and how to make yours succeed

Have you ever sat through a technical presentation, felt confused and wondered how their points were relevant or where the presenter was going with it? Perhaps you couldn’t see the wood for the trees? How do you avoid falling into the trap of giving that presentation?

In a technical presentation, it can be hard to see the wood for the trees

Photo by Mathieu Perrier on Unsplash

You need more than clear facts

There was a lecturer on my degree course who I will never forget, for all the wrong reasons.

He started each session by walking in and placing a diagram onto the projector. Slide by slide he would name each diagram and tell us how it worked. At the end of the lecture I knew what an OR gate and an AND gate was. I just didn’t know was what I was supposed to do with the information or what it was leading to. There was never an introduction; a title slide, a theme for the day, not even a check that we were at the right lecture. Each time a set of diagrams and a group of facts at lightning speed. After the last diagram, he would pick up his slides and leave us more informed but no wiser.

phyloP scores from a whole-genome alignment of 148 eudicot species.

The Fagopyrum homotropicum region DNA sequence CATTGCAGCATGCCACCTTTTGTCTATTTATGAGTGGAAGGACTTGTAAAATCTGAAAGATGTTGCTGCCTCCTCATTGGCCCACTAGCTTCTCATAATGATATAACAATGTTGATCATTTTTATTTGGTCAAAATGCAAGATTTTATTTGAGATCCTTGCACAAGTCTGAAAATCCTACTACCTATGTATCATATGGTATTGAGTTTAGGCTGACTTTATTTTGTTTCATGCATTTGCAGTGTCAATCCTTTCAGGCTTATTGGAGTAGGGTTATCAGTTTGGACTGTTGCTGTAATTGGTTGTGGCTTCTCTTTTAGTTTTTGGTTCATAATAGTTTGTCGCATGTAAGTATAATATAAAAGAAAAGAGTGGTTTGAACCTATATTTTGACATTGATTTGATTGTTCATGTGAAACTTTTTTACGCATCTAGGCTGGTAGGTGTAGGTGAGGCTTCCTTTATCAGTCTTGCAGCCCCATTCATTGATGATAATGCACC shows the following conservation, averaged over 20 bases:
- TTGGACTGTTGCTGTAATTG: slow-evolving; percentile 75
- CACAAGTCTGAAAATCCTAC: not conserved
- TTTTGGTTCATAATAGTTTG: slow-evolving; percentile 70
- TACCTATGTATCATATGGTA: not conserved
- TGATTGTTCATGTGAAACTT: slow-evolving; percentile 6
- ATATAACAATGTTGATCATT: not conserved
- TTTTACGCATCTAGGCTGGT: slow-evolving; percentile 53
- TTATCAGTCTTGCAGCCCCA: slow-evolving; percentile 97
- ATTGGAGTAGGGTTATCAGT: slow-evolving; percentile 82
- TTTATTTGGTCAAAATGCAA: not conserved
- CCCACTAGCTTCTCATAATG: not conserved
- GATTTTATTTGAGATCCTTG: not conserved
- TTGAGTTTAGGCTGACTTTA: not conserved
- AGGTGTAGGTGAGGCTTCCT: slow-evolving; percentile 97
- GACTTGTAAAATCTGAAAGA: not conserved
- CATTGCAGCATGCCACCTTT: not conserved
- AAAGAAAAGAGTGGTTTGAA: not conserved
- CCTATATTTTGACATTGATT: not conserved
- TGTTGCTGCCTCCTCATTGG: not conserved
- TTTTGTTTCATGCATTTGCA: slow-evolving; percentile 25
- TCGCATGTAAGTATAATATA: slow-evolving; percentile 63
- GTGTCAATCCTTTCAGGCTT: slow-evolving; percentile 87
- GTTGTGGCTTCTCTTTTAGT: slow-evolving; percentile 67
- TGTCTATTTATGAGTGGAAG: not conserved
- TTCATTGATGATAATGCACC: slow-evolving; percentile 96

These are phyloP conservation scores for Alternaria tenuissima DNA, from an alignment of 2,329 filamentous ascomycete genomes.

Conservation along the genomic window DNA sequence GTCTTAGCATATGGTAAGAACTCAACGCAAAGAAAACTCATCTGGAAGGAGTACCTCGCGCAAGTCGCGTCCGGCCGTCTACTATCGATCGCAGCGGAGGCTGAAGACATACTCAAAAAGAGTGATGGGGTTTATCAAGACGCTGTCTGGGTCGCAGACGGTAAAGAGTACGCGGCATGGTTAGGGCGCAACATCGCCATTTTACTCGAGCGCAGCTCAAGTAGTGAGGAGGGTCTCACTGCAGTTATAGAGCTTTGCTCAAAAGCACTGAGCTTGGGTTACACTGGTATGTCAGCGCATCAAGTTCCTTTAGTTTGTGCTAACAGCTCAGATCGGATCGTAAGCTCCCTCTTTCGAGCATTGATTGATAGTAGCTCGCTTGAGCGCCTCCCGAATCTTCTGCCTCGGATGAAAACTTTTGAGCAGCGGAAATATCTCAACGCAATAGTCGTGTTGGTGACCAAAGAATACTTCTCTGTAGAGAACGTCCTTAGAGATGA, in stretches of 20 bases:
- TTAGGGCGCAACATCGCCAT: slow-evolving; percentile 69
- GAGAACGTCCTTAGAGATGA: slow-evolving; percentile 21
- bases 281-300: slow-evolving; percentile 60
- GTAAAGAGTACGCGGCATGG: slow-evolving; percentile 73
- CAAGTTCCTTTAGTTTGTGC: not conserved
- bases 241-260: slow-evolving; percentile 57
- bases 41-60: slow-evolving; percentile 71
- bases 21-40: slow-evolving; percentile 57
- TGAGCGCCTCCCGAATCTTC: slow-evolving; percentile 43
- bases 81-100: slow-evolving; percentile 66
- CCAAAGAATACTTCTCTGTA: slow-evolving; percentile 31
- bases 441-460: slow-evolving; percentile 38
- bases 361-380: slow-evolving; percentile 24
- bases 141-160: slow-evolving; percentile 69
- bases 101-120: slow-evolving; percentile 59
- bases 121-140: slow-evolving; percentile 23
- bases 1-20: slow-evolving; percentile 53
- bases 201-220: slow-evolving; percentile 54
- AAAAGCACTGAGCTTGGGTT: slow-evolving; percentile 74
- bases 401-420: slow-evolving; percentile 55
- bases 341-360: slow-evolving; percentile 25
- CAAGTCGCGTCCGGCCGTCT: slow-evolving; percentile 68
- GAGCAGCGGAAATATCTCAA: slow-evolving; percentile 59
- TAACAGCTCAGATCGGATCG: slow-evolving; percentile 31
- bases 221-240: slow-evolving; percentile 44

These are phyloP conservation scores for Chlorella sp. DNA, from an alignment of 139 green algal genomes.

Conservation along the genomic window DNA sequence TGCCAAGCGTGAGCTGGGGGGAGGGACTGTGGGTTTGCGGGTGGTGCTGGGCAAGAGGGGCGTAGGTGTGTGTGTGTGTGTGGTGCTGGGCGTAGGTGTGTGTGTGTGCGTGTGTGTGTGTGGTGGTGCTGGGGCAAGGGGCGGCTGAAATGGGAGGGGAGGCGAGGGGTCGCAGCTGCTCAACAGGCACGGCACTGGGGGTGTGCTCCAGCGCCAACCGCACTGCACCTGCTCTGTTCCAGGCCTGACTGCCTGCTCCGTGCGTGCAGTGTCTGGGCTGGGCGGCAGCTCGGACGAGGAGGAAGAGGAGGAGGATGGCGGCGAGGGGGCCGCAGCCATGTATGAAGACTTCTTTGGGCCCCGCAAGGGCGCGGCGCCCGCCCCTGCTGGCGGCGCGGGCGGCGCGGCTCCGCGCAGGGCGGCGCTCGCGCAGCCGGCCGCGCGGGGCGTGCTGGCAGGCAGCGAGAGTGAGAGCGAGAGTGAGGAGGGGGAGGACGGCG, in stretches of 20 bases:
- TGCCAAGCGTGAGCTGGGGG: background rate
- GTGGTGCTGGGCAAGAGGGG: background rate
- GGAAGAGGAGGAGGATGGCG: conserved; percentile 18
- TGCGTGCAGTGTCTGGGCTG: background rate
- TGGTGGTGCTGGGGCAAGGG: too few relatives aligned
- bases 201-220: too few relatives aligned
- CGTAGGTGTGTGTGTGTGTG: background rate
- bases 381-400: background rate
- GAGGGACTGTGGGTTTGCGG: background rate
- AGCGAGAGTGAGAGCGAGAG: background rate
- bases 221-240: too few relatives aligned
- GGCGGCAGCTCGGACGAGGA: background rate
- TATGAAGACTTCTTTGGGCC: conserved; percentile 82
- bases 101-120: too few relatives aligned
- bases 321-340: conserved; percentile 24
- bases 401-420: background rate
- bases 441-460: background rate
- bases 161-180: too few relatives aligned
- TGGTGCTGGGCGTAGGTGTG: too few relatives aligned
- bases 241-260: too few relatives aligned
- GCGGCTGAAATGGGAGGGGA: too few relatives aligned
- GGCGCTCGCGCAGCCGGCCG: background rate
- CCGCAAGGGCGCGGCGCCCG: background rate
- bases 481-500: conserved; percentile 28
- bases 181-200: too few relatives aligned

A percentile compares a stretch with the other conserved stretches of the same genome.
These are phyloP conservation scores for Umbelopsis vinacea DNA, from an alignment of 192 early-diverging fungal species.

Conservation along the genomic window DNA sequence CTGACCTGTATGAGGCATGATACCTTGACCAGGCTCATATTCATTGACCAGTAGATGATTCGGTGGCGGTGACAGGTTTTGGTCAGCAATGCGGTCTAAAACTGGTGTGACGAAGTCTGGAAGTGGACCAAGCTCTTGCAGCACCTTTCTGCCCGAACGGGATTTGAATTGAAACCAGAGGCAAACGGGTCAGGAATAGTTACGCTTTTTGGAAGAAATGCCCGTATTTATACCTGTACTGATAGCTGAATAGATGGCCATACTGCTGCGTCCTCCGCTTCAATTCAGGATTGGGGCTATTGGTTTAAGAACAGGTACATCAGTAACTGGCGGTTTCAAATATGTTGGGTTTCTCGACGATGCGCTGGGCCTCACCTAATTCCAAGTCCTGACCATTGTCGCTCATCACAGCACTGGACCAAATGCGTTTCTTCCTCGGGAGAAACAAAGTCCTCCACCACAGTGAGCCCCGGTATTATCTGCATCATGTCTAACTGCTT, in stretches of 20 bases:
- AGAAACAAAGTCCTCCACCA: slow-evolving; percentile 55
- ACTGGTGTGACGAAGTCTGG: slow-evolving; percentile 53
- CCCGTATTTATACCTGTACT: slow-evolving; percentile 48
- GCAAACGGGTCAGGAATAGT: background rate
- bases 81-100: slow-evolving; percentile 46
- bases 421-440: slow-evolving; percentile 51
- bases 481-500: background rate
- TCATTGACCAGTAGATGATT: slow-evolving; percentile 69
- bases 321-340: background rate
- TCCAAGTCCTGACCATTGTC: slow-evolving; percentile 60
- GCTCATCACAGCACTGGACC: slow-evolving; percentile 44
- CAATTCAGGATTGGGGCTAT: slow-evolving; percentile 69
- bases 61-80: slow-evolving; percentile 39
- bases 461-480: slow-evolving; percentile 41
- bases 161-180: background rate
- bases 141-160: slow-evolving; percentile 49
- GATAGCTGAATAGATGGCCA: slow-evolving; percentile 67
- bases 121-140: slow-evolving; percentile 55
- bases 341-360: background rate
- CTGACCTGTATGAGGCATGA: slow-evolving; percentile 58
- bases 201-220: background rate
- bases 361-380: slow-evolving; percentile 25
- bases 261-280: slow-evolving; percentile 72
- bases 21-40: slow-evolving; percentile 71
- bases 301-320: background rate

Promote the value of your presentation

It surprises me how many amazingly talented people give some pretty awful technical presentations, most of them due to the same key problem; they didn’t seem clear about why they were speaking, and neither were we as their audience. Sometimes I think our guess was as good as theirs, mostly we all left still guessing.

It’s critical for you and your audience to know the purpose of your presentation, as I mentioned in Speaking on purpose. There’s a wisdom that you ‘tell them what you’re going to say, tell them, then tell them what you told them’. For an informative presentation that can really work, for some speeches, it may not be quite the thing. Imagine the Father of the bride: ‘Today I’m going to flatter my daughter, then I’ll move on to embarrassing her with a tale about when she was 2 before saying something nice about her new husband and wishing them well’! Regardless of the purpose, how you start a speech or presentation matters and I’ll come back to that in a later blog.